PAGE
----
- To take the first steps, we want to ban all money from elections except that supplied by government on an equal basis to all major candidates, require free and equal time for the candidates and prohibit buying other time or space, and require corporations to get a new corporate charter once every five years which they can only get if they can prove a satisfactory history of environmental and social responsibility to a jury of ordinary citizens. We call this the Environmental and Social Responsibility Amendment to the US Constitution (ESRA).
- We want to replace the mistaken notion that homeland security can be achieve through a strategy of world domination by our corporations suppoted by the US military and intelligence services with a strategy of generosity and caring for others in the world that will start by launching a Global Marshall Plan that dedicates 1-2% of our GMP ever year for the next twenty to once and for all eliminate global poverty homelessnes, hunger, inadequate education and inadequate health care — knowing that this, not an expanded militarr, is what will give us security.
- And we want a NEW New Deal that provides a job for everyone who wants to work, jobs that rebuild our environment and our infrastructre, and jobs that allow us to take better care of educating our youth and caring for the aged. That’s what we are for! And you can read more about them at www.spiritualprogressives.org
Ok, it was two minutes instead of 20 seconds, but we deserve that amount of time.
Flickr / Mat DcDermott
The prophet Isaiah stood outside the ancient Israelite Temple and denounced those fasting on Yom Kippur who nevertheless were participating in an immoral society. Said Isaiah (in a statement that is now read in synagogues around the world on Yom Kippur morning though its message mostly ignored when it applies to some Jews’ participation in some of the most exploitative practices of Western capitalism or in support for the current right-wing government of Israel even as it engages in oppression of Palestinians):
Look! On the very day you fast you keep scrabbling for wealth; On the very day you fast you keep oppressing all your workers. Look! You fast in strife and contention. You strike with a wicked fist. You are not fasting today in such a way As to make your voices heard on high. Is that the kind of fast that I desire? Is that really a day for people to “press down their egos”? Am I commanding you to droop your heads like bulrushes And lie around in sackcloth and ashes? Is that what you call a fast day, The kind of day that the God of the Burning Bush would wish? No! This is the kind of fast that I desire: Unlock the hand-cuffs put on by wicked power! Untie the ropes of the yoke! Let the oppressed go free, And break off every yoke! Share your bread with the hungry. Bring the poor, the outcasts, to your house.When you see them naked, clothe them; They are your flesh and blood; Don’t hide yourself from them! Then your light will burst through like the dawn; Then when you need healing it will spring up quickly; Then your own righteousness will march ahead to guard you. And a radiance from YHWH will reach out behind to guard you. Then, when you cry out, YHWH will answer; Then, when you call, God will say: “Here I am!” If you banish the yoke from your midst, If you rid yourself of scornful finger-pointing And words of contempt; If you open up your life-experience to the hungry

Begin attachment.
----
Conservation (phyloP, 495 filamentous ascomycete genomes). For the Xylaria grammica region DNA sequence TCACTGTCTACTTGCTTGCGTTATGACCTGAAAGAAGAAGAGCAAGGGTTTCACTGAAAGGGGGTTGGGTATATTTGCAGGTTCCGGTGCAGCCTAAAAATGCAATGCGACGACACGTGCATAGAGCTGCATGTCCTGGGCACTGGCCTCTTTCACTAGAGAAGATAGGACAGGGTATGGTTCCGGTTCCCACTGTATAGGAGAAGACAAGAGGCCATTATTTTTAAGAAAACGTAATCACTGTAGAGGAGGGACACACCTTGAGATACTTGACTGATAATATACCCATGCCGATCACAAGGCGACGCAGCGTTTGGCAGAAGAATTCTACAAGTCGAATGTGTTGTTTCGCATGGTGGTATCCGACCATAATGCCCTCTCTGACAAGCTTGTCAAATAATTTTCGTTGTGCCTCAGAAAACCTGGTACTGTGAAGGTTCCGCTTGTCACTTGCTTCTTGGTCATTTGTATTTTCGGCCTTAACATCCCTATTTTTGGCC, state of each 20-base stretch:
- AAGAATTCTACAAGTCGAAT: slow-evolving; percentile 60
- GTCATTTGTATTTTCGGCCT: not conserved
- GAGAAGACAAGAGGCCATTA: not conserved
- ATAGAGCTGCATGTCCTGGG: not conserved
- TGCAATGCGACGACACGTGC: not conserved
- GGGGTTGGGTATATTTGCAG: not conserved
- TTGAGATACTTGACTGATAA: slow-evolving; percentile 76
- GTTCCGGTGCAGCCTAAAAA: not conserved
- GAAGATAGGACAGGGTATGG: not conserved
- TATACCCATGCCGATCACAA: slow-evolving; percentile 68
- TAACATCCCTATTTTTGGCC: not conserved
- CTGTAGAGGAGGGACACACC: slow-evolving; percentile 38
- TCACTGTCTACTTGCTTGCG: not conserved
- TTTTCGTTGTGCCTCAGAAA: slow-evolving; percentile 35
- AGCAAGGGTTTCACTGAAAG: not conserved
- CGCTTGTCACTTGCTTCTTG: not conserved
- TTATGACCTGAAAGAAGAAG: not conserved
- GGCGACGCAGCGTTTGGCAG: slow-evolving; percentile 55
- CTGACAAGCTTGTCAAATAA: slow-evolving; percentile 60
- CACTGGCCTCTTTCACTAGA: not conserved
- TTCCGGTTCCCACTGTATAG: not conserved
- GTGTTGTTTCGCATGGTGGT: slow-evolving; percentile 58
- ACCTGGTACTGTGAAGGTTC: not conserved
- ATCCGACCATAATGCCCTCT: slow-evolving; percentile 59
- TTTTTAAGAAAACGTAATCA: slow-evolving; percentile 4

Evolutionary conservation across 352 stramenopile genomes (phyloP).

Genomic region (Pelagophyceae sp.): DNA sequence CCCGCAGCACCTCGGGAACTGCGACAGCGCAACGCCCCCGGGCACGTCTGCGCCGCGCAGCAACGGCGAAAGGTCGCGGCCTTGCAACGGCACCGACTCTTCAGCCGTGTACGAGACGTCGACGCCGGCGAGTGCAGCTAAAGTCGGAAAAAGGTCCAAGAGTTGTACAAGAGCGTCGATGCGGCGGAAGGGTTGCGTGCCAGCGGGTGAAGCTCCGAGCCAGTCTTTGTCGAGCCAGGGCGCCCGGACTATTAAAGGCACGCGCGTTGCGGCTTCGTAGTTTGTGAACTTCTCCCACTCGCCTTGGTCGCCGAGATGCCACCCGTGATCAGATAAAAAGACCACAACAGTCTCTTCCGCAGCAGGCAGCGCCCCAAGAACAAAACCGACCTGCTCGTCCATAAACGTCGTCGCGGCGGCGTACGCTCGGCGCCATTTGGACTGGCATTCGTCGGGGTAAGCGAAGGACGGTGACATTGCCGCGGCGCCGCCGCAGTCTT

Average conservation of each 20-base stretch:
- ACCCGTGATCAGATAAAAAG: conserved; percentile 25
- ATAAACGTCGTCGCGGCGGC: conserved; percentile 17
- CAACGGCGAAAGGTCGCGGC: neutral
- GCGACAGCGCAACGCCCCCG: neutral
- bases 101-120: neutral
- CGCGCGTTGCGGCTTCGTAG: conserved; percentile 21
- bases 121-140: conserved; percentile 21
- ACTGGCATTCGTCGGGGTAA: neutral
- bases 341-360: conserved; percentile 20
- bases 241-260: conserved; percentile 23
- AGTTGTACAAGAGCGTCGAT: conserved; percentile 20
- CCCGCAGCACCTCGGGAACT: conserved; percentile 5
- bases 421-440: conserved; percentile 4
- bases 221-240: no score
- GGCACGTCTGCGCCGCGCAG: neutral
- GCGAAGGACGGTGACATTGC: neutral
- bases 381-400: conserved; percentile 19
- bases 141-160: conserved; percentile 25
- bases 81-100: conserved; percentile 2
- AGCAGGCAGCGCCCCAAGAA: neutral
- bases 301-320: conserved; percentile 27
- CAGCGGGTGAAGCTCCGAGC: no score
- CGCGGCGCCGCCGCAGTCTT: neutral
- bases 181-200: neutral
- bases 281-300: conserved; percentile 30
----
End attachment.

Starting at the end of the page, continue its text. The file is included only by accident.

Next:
Why is the left so weak in this country and the right so strong? There are many reasons for our sad situation, but one of the most important is the monetary advantage held by the right. This is a difficult problem to solve, but one vitally important piece of the solution has to be passing a constitutional amendment to undo the Citizens United decision. Corporations should not be able to pour unlimited money into elections and call it free speech. Corporations are not people, they should not have free speech rights, and money is not speech! That is just common sense.
by: Guest on August 9th, 2011 | Comments Off
by Dylan Kaufman-Obstler
“The Church traditionally in the past has been disconnected from the community,” Rev. David Kiteley with the Pastors of Oakland tells me. “We have been taking care of ‘spiritual matters’ and we need to broaden what spiritual matters means… If we isolate ourselves in our religious communities, we are really of no value to society.”
We are at the “We Are One” Workers Rights Rally that was held in Downtown Oakland on Friday, July 22, to demand the better treatment of workers and a more fair economy. I am witnessing the event through the lens of this question: how do we bring a sense of solidarity and mutual support to our activism? This question has been at the forefront of my mind since I started my internship at Tikkun, and I have since experienced first-hand obstacles that social justice organizations face in getting support for their initiatives.